I get it that Canon and Nikon see the SL1 and the 3xxx as steps up from P&S cameras but I don't understand why they can't make a prosumer-level camera in the same form factor. I'd be sorely tempted.

Perhaps if they had had that 40 back when I still used EOS film, I'd have jumped to EOS digital when I finally made the move. Maybe. It would have been sweet on an A2E to be sure.

But it didn't and the only thing Canon I have left is a Canon 7 rangefinder.

While an E-PL1 & 17/2.8 pancake do the digital honors.

Sorry Canon; too little too late for me.

I love my 100D. I use it as a travel camera; for a short weekend away I can take just a cabin bag on a plane, and including the 100D helps with that.

Working on the assumption that this lens is optically at least OK, I think this is going to be my 100D main lens. At present I use the kit lens (18-55 STM) which is not too bad but by no means great. Of course I could use my other EF-S lenses, e.g. the 15-85 which is better in many ways, but would also destroy the point of the 100D - small and light.

For me, this camera is my version of mirrorless. It's small and light, and above all (for me) has a real viewfinder: my eyesight is so bad for close-up work that I can't use a rear screen at all (I can't focus that close), and I don't really like EVFs. Well, the very best are OK, e.g. the one on the Olympus E-M1, but that's an expensive camera that's heavier than the 100D and as big. I have great hopes for the 100D and this new lens.

@ Nigel: "Perhaps ironically, I think this is the one lens length that Pentax is missing. While I'm used to using a 20mm (30mm equivalent), sometimes it's just a little too wide."

I've been using an old Adaptall II 24mm f/2.5 on my Pentax. It's as sharp as the 16-50 zoom, and has a bit warmer rendition. There's a little bit of Barrel distortion. The lens can be picked up for peanuts, but the trick is finding the Adaptall KA mount at a reasonable cost. While my K20D is usually set at plus half a stop exposure for AF lenses, I set exposure compensation back to zero for this lens.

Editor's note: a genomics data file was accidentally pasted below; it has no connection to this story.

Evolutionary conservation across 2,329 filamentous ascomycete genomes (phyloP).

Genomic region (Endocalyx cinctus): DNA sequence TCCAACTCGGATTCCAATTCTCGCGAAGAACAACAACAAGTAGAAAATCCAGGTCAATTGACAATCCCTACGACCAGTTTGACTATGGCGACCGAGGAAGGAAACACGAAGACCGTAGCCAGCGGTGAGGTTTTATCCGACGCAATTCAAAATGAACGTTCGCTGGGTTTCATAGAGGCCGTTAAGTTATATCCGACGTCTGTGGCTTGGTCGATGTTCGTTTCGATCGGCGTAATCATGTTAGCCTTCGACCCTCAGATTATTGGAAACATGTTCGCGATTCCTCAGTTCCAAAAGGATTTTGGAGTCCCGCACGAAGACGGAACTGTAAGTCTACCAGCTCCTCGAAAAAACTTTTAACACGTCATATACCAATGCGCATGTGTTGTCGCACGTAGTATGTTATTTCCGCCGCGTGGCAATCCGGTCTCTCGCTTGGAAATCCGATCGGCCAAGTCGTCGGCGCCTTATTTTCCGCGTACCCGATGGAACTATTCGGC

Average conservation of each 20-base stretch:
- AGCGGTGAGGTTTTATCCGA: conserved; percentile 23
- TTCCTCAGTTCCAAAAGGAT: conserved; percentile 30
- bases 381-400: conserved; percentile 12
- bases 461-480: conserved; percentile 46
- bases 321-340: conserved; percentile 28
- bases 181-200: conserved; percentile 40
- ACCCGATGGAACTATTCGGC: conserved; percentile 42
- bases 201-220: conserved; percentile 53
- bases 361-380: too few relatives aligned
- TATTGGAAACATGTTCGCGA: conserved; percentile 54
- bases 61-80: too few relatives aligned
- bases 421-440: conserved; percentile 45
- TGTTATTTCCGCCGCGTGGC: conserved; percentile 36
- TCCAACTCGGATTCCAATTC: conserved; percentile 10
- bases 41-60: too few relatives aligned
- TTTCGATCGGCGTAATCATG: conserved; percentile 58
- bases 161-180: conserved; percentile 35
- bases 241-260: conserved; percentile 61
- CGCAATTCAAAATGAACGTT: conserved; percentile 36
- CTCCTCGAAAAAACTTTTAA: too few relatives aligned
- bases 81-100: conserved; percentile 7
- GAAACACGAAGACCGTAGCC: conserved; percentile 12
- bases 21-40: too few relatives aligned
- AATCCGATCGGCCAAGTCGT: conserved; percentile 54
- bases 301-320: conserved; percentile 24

I've also bought a Katzeye manual focusing screen for it and other MF lenses, although the taxman makes those very expensive in the UK.

A 50mm f/1.4 A lens makes a nice two lens outfit.

Our SL1 is essentially replacing our 6D as a camera for where flash (weddings) and use of a long tele lens is needed. Autofocus is fast & accurate, image quality as good as anything, STM makes video easy and its very small size is a plus. Sure, the build is not prosumer level, but with the short product life of these cameras it should suffice. As a backup to complement my Leica M9, its perfect!

Seems odd that the 24mm would be EFS while the 40mm is EF. Cuts out all the full frame Canon owners. As far as I'm aware, most Canon primes are EF.

@MichaelW: "Seems odd that the 24mm would be EFS while the 40mm is EF. Cuts out all the full frame Canon owners. As far as I'm aware, most Canon primes are EF."

I read somewhere that the optical requirements of a 24mm focal length precluded a pancake design on a full-frame camera, which an EF-mount lens would have to permit. Apparently the rear of the optical unit has to be closer than the FF flipping mirror permits. Whereas on EF-S, the flipping mirror is smaller while the registration distance is the same. in the case of the 40mm the rearmost element doesn't have to be so close.